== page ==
To make your money meet your expenses, the first thing you need to do is create a budget. If your income, including financial aid, doesn't equal or exceed your projected expenses, you will need to either increase your income (work or borrow more) or decrease your expenses.
Use this worksheet to estimate your income and expenses.
Additional CMU cost information:
CMU Cost of Attendance Calculator,
housing payment schedule.
Your actual line items might vary. Be honest about your needs and wants, but realize that you can't have it all.
MY BUDGET WORKSHEET
Income (not monthly, but for the academic year):
________ Grants and scholarships
________ Fellowship or stipend
________ Savings at beginning of school year
________ Money from family
________ Work income during school year
________ Total Income
________ Tuition and fees
________ Books and supplies
CMU Room and Board
________ Apartment rent
________ Apartment utilities (including deposits)
________ Apartment deposit
________ Apartment supplies (cleaning, tools, furniture, dishes, cookware)
________ Local transportation (car, bus)
________ Clothes, grooming, laundry
________ Cell phone
________ Take out and restaurant food and beverage
________ Entertainment (movies, DVDs, parties)
________ Total expenses
________ Enter your total income(from above)
________ Enter your total expenses (from above)
________ Subtract to get your bottom line
Are you living within your budget?
If your bottom line is positive, you're in good shape.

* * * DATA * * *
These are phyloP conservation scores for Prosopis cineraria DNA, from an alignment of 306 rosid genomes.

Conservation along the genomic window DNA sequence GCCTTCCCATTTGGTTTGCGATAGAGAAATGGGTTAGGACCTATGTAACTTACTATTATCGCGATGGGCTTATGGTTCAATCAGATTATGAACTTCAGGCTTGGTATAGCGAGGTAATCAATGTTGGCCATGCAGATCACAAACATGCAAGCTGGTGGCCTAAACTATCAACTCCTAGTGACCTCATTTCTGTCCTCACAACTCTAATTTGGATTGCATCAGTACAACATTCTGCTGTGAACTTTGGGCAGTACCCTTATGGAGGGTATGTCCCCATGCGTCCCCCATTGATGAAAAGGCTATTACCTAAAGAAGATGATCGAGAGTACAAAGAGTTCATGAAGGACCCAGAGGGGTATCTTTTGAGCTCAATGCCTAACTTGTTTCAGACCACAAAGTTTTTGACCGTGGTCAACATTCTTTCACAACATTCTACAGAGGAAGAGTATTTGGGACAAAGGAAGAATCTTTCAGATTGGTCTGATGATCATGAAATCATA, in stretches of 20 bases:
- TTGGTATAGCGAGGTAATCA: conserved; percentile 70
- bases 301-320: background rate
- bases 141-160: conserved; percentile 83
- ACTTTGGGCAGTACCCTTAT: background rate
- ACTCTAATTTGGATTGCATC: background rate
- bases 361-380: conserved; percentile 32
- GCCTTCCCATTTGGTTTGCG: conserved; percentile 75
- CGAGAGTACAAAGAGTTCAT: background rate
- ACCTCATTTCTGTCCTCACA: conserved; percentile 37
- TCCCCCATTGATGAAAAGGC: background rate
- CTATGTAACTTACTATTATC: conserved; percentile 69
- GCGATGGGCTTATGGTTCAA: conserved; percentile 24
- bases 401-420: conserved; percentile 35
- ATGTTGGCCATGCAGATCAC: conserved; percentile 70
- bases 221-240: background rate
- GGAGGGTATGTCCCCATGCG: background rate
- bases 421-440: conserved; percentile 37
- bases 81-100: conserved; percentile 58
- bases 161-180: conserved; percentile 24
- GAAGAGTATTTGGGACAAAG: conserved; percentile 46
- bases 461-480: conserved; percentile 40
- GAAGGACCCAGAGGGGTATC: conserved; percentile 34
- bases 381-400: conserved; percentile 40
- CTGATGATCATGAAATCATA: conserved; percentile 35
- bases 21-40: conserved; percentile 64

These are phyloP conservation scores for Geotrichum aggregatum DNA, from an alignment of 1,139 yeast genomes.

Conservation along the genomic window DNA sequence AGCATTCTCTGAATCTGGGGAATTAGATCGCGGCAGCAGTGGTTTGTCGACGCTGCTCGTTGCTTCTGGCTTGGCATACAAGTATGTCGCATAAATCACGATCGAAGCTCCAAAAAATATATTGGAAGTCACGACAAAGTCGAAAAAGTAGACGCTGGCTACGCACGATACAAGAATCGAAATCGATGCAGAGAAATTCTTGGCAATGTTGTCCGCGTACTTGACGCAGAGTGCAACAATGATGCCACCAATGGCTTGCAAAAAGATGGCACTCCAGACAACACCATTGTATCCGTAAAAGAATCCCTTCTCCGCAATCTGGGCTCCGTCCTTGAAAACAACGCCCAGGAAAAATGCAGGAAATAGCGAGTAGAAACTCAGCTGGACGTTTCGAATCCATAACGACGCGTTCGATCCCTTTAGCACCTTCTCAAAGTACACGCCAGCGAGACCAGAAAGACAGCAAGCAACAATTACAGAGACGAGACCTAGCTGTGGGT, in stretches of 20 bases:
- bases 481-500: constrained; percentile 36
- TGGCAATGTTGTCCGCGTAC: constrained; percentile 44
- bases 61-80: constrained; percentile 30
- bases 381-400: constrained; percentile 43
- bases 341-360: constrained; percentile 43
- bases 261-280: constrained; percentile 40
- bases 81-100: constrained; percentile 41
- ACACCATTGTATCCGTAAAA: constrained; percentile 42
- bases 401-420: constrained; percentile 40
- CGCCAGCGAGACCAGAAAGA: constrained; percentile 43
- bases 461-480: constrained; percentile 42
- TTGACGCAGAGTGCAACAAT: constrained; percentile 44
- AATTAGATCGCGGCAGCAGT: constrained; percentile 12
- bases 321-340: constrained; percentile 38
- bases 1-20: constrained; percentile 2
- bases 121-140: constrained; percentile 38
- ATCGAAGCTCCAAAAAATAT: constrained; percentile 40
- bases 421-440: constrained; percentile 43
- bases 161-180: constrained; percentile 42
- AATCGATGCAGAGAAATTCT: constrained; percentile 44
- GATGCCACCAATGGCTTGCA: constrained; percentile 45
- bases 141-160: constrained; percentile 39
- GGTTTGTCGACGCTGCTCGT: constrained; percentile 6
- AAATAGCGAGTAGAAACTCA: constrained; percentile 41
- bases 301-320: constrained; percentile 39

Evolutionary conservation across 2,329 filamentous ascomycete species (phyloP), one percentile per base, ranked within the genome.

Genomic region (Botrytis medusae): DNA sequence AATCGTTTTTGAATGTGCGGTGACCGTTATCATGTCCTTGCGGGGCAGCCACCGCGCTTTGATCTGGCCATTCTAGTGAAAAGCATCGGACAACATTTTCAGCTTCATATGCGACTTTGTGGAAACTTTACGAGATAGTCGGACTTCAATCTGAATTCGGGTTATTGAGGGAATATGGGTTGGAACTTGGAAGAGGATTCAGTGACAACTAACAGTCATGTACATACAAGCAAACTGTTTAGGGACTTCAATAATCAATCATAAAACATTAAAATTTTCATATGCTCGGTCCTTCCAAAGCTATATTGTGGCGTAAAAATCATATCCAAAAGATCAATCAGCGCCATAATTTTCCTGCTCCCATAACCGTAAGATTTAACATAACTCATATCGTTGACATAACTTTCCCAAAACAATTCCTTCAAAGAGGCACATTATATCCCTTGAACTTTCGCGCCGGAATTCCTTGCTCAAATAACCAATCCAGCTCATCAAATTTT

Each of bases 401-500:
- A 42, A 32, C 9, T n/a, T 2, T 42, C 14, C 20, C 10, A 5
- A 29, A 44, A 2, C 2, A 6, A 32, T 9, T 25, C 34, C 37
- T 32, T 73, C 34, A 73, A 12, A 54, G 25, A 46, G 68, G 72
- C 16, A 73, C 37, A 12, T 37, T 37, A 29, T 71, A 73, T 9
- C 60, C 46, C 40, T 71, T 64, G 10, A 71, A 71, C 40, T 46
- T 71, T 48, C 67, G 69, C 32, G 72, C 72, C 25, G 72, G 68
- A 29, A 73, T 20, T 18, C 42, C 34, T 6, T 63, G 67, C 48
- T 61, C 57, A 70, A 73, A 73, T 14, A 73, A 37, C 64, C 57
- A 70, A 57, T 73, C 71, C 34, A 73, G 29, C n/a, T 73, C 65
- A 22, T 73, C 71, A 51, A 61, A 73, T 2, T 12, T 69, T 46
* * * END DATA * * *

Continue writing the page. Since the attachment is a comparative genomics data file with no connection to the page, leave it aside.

If your bottom line is negative, consider the tips below to balance your budget.
MONEY MANAGEMENT TIPS
If you receive financial aid…
Financial aid is intended to cover a very modest student lifestyle, including only the basics: tuition and fees, room and board (double room, basic meal plan), books, and a small amount for personal expenses such as clothing, laundry, haircuts, long distance charges, an occasional movie or dinner out. Financial aid is NOT intended to pay for a car for undergrads, cell phone, spring break trip, iPod, cigarettes, or building a great CD or DVD collection.
>For each expenditure ask yourself: Do I really need this?
If you are taking out student loans to cover "extras" do you really want to be paying interest years after graduation for things you could do without for now? Your time at CMU is a terrific chance to meet and mingle with people of many interests and cultures. Think of this as a free source of entertainment and enrichment.
>Protect your future: Don't borrow more than you need.
If you don't need the entire loan you are offered, just reduce your loan on
Central Link under "Financial Aid Status"
Consider your living arrangement.
Is that luxury apartment really a good deal? Do the math. If you live on campus, your "rent" includes all the food you need (even prepared for you with no dishes to do!), your bed linen, high speed internet, local phone service, and you can walk to your classes. In an apartment, in addition to your rent, you will have to find your roommate(s), purchase and cook your own food, get yourself to class, come up with a rent deposit, pay for utilities, and possibly buy furniture. For 2007-2008
CMU room and board is $7236 for spring/fall. That's about $804/month for your housing and FOOD!
Be careful with credit cards!
If you don't have the cash for a purchase, you probably can't afford it. However if you have a reasonable budget for personal expenditures and can pay off your credit card in full each month, you will be building good credit for your future.
Don't use an ATM card for an individual purchase if a fee is involved.
Do you really want to pay $2.25 for a $1.50 taco? These little fees add up fast.
Give yourself an allowance.
Know what you can afford to spend for goodies each month and make a monthly withdrawal. Divide that into weekly envelopes to help you stay within your budget.
Direct deposit is your friend.
A check in hand is easily spent. Have your earnings and financial aid deposited into your savings or checking account, and take it out only when you need it.